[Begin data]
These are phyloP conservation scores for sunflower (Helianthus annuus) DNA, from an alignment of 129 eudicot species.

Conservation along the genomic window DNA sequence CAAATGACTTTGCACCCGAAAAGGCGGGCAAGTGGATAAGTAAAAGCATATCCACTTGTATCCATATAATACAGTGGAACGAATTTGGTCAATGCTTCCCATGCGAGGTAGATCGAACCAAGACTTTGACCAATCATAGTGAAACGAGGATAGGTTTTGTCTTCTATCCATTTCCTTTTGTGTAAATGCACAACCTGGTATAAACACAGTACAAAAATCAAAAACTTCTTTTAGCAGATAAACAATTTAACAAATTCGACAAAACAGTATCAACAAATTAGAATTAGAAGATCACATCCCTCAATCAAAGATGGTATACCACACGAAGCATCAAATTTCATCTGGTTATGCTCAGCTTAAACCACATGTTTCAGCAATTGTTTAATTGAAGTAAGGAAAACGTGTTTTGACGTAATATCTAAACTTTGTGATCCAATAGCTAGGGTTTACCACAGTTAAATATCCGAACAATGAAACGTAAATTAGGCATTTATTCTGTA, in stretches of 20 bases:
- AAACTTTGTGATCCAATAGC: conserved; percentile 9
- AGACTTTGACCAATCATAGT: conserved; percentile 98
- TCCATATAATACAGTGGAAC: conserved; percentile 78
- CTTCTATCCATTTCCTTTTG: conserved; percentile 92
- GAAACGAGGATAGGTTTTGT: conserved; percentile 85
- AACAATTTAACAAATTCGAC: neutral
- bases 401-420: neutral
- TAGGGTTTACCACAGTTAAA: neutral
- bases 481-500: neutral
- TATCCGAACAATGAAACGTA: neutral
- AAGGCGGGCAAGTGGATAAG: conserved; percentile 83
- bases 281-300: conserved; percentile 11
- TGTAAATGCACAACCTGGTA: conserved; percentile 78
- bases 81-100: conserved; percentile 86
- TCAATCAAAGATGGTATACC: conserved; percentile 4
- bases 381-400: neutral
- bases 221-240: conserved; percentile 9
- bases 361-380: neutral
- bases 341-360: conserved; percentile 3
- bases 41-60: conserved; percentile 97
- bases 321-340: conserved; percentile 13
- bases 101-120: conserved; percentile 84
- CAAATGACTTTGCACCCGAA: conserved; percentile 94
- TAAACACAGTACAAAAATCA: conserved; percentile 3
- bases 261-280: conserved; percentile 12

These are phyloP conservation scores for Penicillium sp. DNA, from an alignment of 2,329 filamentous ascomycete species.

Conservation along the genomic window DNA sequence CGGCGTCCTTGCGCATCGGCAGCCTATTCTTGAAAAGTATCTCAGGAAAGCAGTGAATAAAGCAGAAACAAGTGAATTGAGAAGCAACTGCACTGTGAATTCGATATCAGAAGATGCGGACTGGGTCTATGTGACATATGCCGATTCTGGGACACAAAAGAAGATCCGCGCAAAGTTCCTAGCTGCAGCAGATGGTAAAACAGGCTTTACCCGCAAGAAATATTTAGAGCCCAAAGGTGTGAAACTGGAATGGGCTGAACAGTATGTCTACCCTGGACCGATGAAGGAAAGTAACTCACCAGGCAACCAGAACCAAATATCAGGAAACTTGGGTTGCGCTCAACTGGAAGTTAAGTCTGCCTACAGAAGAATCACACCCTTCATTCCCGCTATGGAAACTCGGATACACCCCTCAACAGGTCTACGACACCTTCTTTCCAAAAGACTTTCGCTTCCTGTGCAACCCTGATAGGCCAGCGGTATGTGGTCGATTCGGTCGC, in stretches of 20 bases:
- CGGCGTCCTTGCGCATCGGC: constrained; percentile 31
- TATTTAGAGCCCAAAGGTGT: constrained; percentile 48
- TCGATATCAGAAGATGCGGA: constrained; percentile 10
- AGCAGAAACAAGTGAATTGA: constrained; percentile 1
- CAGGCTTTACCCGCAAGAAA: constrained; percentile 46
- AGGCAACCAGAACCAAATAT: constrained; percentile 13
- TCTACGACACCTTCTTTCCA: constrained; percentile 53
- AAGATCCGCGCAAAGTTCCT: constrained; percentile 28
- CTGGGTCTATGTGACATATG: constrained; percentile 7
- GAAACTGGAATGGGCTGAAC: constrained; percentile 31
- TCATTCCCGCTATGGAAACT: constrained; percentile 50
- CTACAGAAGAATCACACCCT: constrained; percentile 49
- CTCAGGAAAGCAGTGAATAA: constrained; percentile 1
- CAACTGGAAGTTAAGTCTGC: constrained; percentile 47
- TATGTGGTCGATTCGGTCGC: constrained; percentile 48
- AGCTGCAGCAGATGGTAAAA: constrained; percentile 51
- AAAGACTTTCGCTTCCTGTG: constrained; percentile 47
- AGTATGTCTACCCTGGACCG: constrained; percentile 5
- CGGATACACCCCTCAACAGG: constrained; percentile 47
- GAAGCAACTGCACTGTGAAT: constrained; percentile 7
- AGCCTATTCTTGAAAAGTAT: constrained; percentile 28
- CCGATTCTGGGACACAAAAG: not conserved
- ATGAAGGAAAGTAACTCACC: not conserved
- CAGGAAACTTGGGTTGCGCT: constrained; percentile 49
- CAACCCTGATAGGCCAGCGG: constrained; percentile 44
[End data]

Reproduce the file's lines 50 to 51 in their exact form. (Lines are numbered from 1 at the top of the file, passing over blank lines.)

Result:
- AGCCTATTCTTGAAAAGTAT: constrained; percentile 28
- CCGATTCTGGGACACAAAAG: not conserved